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You need to wait for inspiration

The Seven Myths of Novel Writing

I’m debunking some myths around writing a novel. The first one was ‘There’s only one way to do it‘. I hinted yesterday that these myths can be a form of procrastination – if only I had the perfect system or the perfect idea I’d be able to finish my novel. But these are red herrings. What you actually need is to turn up. In other words, you need time and space to do it, and you need to make it a habit. Waiting for inspiration can be a huge source of procrastination too, so the second myth of novel writing is ‘you need to wait for inspiration’.

Who’s going to give it to you?

Let me ask you this question: if you’re ‘waiting’ for inspiration, who or what is going to arrive and give it to you? This myth is to do with mindset. Because if you think that inspiration happens somewhere else – out there somewhere – while you’re trapped in a mundane life entirely lacking in inspiration, you’re going to be waiting for a long time.

Two kinds of waiting

Now I think there are two kinds of waiting. To illustrate this, let’s imagine you want to get on a train. How do the two kinds of waiting apply?

  1. If you waited for the train say, on a park bench, it’s unlikely that you’re going to catch a train. You’re wasting your time. You’re kidding yourself that you truly want to catch a train, and that the train is going to come to you. It’s possible you’re procrastinating because you’re scared of getting on the train and going wherever it’s going.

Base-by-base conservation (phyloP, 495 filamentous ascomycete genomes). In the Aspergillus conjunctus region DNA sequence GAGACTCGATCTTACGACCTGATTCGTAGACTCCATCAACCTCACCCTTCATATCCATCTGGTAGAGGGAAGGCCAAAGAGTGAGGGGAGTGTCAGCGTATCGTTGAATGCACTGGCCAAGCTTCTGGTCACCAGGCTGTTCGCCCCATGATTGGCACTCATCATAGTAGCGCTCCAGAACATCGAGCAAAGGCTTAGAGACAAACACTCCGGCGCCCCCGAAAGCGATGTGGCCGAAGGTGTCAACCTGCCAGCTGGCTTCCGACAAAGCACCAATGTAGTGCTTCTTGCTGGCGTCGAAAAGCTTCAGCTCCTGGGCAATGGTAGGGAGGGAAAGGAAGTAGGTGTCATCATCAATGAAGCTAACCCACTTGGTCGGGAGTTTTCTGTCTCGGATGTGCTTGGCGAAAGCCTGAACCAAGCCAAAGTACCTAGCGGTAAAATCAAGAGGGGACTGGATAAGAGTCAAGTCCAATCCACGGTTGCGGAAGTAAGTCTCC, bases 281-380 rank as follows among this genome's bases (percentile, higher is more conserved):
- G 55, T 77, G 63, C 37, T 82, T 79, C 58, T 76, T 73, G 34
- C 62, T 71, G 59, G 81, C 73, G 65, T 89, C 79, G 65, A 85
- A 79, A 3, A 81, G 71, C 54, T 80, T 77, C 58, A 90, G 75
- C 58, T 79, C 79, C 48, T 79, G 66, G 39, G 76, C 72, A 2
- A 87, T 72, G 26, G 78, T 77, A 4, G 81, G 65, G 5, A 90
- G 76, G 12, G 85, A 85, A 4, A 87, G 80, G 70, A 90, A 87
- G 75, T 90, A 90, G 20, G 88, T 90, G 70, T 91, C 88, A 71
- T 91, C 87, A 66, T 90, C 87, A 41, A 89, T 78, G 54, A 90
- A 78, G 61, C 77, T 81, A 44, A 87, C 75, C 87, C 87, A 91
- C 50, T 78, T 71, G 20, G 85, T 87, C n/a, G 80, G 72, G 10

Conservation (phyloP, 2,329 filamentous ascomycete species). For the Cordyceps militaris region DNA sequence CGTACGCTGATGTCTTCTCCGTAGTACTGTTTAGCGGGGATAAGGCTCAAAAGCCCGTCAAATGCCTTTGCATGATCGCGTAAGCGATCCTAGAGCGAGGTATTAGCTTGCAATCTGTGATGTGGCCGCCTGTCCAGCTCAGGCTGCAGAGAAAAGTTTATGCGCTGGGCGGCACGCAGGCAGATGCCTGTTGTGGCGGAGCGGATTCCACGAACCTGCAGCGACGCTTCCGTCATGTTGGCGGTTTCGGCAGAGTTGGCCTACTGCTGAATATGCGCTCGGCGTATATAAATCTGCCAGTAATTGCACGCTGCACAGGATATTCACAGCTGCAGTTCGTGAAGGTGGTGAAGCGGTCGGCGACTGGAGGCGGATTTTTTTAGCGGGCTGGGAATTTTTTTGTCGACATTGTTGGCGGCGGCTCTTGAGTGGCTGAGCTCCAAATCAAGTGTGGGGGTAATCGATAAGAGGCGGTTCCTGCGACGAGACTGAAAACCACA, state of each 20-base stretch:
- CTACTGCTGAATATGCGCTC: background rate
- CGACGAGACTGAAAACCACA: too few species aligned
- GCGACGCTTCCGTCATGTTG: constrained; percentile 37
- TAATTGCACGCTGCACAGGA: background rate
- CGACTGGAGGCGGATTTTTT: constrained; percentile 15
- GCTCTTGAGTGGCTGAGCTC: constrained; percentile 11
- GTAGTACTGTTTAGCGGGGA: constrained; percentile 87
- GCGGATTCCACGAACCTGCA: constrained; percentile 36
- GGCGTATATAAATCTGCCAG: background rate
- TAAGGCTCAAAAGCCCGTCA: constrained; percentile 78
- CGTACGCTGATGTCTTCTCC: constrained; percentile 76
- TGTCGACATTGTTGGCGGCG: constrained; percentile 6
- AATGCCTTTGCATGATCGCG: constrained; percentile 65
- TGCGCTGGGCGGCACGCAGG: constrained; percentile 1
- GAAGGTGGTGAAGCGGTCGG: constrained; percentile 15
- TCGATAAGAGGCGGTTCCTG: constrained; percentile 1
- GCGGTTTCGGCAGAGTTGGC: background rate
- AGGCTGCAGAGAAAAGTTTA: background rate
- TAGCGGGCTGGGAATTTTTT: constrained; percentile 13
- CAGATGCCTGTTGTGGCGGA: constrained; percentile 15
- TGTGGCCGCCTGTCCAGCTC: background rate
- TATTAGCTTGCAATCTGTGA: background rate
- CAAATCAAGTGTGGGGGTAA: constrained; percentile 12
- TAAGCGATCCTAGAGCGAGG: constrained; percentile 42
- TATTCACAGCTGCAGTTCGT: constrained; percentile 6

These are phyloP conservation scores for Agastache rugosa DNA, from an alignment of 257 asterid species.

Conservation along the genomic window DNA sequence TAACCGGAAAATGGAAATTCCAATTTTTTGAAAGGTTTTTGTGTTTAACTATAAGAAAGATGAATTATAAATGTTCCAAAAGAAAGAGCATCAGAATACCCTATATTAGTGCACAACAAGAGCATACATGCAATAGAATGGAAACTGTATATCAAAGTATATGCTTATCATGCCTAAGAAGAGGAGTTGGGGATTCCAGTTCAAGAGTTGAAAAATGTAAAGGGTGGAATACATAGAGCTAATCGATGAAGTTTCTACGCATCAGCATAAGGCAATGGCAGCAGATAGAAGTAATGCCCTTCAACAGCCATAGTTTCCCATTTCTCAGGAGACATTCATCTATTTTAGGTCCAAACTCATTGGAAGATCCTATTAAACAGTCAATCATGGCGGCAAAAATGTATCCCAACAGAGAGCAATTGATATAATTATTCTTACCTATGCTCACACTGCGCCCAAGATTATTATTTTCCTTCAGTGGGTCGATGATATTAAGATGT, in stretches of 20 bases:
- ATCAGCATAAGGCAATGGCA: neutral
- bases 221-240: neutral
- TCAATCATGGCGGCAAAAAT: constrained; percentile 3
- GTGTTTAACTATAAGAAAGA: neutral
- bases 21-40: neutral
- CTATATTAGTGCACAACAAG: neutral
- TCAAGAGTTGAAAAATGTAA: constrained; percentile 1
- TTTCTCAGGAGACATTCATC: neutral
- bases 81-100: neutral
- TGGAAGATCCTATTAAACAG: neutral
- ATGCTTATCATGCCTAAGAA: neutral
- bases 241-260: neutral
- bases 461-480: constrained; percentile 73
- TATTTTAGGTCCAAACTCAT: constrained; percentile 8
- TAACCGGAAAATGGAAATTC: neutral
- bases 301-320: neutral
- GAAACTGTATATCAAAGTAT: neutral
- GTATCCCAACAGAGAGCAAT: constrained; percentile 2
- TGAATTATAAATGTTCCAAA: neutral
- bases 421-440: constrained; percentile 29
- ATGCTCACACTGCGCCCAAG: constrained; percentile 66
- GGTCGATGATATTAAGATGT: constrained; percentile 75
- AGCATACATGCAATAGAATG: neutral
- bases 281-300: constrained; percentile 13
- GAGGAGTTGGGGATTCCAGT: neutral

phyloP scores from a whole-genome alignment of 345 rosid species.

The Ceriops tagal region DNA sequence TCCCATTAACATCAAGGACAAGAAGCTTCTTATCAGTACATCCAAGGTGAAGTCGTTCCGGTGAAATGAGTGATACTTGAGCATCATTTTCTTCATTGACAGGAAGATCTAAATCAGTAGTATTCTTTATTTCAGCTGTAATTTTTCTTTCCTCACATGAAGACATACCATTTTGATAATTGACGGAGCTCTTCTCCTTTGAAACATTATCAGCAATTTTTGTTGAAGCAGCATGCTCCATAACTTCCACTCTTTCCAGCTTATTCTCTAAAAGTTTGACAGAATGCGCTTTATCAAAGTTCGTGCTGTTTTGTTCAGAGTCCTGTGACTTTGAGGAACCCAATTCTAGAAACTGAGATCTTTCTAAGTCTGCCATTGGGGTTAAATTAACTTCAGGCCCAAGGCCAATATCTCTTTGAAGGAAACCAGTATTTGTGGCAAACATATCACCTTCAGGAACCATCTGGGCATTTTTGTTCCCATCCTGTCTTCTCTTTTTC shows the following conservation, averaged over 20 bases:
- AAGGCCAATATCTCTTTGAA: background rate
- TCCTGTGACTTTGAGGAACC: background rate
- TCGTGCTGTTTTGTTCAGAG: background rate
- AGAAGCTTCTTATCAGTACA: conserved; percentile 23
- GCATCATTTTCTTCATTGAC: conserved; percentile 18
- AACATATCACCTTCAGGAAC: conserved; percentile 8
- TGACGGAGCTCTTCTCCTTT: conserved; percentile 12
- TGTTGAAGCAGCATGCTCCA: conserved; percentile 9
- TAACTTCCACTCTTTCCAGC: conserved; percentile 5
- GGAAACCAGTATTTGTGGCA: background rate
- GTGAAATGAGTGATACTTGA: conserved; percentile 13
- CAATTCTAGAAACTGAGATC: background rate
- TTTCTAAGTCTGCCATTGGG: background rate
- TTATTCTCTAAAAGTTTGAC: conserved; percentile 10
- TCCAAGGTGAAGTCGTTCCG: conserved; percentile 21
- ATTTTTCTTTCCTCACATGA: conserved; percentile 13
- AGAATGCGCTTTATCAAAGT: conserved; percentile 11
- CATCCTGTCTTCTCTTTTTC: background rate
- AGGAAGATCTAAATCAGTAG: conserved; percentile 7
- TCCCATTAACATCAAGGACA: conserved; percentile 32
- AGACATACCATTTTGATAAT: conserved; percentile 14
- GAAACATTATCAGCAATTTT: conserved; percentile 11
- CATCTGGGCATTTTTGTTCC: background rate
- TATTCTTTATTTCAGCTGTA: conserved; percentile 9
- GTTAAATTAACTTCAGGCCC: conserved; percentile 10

2. If you go to the train station, it’s likely that (eventually) a train will turn up. It’s the same with waiting for inspiration. If you literally do nothing because you ‘can’t think of an idea’ – that’s the novel writing equivalent of waiting on a park bench for a train. If you go to a Creative Writing class, or read lots of inspiring books, or go to hear authors speak, that’s like waiting for the train in the train station.

Don’t wait for inspiration

BUT I don’t think you need to wait for inspiration at all. Why? For these reasons:

  1. It’s possible to start writing before you have a big idea because if you establish a habit first, ideas will arrive as you write.
  2. Absolutely anything could be ‘an idea’. Inspiration isn’t ‘out there’ somewhere. It’s right here now, in the shape of your experiences, the places you’ve seen, your local area, the objects around you and the stories they tell.
  3. If you deliberately put yourself in the way of interesting stuff – walks by the sea, or in nature, quirky shops, art galleries, local museums – and make a note of what occurs to you at the time, ideas will start to develop.   

Try this

Pick up anything near to you now. It doesn’t matter if it’s a stapler, a pair of socks or a pack of tarot cards. Where did it come from? Who owned it? What’s it been used for? What’s it made of? What if…? Make it up. Spend five minutes writing about this ‘ordinary’ object. Prove to yourself that you don’t have to wait for inspiration to come to you – it’s already all around you.

The Seven Myths of Novel Writing – all seven posts in one list

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